A BRIEF HISTORY OF FRANCE'S RHÔNE AND SEINE RIVERS
Early Civilizations Along the Rhône & Seine
Numerous Celtic tribes were among the early residents of the Rhône River basin; these included the Allobroges, Helveii, Seduni, Sequani, Segobriges, Segusiavi and Vocontii tribes. Exploration and trade along the river by the Greeks helped spread their influence among the Celtic peoples of the region, including the Hallstatt and La Tène cultures of the Iron Age. From about 1000 BC the Gauls (a Celtic tribe) lived in pockets along the Seine. The Parisii tribe settled on Île de la Cité, on the right bank of today’s Paris.
The region of Europe known as Gaul (present-day France, Luxembourg and Belgium, and parts of Switzerland, Italy, the Netherlands and Germany), comprising the Rhône basin and home to the Celts, came under Roman domination during the 2nd and 1st centuries BC, cemented by Julius Caesar’s victory in the Gallic Wars in 51 BC. The Rhône region remained under Roman rule until the 5th century AD; the capital of Roman Gaul for much of that period was Lugdunum (present-day Lyon) on the Rhône. The Romans called the Seine Sequana, expanded river trading, fortified the settlements along its banks, and built up the Gallic city of Lutetia, the ancient forerunner of Paris.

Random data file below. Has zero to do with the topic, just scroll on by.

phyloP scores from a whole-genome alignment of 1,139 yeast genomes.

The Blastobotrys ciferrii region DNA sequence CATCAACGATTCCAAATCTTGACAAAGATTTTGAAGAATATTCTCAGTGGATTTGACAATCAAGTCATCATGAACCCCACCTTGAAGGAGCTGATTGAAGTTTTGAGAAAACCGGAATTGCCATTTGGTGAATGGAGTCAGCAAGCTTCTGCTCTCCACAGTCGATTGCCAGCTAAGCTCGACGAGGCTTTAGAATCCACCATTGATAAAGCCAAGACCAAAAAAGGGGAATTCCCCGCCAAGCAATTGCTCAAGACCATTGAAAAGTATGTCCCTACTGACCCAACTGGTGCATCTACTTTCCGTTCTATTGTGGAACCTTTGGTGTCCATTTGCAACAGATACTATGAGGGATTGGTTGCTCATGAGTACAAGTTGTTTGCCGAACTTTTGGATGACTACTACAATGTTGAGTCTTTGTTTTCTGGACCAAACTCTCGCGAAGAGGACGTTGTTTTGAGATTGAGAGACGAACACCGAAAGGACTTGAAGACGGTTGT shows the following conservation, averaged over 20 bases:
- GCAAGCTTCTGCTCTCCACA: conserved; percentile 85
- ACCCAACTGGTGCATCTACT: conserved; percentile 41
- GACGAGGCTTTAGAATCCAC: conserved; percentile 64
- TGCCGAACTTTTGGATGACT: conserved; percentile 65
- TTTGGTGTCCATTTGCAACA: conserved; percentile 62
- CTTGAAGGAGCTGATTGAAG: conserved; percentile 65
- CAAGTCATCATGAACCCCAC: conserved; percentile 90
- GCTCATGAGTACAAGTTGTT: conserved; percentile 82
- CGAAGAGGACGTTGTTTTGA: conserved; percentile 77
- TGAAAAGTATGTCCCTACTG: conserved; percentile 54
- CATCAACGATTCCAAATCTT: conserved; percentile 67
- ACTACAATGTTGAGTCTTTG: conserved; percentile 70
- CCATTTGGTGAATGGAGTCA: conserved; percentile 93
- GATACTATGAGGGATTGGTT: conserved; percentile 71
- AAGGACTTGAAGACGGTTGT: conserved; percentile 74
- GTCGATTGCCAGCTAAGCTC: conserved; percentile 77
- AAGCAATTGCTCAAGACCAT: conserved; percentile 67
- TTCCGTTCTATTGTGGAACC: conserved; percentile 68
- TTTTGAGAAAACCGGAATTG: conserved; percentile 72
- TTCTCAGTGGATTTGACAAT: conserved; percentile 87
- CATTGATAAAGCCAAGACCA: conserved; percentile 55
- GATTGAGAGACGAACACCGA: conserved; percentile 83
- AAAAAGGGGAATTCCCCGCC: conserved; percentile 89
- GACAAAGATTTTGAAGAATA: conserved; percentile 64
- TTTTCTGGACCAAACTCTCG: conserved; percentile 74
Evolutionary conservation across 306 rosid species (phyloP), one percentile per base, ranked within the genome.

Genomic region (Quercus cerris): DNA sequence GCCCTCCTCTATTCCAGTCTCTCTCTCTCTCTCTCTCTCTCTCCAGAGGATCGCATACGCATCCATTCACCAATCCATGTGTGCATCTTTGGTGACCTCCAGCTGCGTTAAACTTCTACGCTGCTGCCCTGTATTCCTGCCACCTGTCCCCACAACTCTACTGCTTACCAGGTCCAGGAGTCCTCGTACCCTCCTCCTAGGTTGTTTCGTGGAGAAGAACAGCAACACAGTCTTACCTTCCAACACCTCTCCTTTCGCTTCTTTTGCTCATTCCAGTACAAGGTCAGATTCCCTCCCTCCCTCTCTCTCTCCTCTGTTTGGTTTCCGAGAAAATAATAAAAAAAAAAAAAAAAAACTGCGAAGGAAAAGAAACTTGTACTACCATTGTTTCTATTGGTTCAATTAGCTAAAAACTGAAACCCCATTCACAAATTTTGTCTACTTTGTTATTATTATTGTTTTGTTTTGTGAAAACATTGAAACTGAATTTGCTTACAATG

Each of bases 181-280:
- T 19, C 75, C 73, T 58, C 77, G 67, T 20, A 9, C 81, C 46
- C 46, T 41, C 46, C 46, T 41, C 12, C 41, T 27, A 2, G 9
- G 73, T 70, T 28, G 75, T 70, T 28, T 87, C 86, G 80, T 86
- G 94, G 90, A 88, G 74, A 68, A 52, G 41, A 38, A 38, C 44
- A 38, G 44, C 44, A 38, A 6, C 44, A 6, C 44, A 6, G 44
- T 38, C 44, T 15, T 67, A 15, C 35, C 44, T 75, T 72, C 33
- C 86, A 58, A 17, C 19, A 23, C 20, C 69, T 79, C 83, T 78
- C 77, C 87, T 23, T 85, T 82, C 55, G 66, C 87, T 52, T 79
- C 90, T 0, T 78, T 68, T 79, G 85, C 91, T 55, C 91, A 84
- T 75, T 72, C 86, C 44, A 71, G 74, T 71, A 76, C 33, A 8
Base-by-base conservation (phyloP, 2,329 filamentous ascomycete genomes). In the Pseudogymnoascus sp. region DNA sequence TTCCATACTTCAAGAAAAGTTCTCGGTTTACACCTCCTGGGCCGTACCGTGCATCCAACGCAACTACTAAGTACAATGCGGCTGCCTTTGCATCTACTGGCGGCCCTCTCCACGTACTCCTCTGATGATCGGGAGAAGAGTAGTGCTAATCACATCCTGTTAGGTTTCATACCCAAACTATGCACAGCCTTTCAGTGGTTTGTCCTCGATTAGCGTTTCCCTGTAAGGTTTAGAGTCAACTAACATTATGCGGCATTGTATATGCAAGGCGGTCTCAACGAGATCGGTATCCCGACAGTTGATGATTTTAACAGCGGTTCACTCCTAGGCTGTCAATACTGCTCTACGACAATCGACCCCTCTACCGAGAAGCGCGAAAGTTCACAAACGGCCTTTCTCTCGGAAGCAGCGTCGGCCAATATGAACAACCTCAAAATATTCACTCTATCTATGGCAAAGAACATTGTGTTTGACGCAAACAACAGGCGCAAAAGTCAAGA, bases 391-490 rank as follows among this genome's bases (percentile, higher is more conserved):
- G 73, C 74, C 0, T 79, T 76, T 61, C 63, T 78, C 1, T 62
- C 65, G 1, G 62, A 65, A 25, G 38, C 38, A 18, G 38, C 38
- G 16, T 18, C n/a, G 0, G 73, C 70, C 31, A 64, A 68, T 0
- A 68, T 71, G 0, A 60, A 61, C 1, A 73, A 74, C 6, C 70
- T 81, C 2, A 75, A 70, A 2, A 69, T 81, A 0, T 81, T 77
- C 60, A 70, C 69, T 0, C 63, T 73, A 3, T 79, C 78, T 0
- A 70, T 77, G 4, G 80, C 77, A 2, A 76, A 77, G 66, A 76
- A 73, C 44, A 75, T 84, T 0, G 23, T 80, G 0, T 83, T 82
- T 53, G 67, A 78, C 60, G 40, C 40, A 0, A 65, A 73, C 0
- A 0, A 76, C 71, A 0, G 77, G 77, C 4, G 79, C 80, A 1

The “Dark Ages” (Early Middle Ages, 5th-10th centuries)
The Roman Empire gradually crumbled during the 4th and 5th centuries AD, in part due to constant attacks by German tribes. Gaul eventually fell under the control of the Franks, culminating in a victory at the Battle of Soissons in 486. Clovis I, King of the Franks, became the first Christian king to rule Paris. Over the next 300 years, the Franks consolidated their power in the region; by the 9th century their Carolingian Empire under Charlemagne would begin evolving into the state of France and the Holy Roman Empire.
Medieval Period (High Middle Ages, 11th-15th centuries)
From the middle of the 11th century, the Rhône region was largely controlled by the house of Savoy, which would eventually become part of France. The medieval period saw the establishment of cathedral towns, abbeys and a great winemaking tradition throughout the Rhône region that exists to this day; in the 14th century, Avignon became the seat of the Roman Catholic papacy for nearly 100 years. In the Seine region, French kings made Paris the economic, political, religious, and cultural capital of France, while Normandy became English territory and fought unsuccessfully to take Paris and environs.
Renaissance Period to 18th century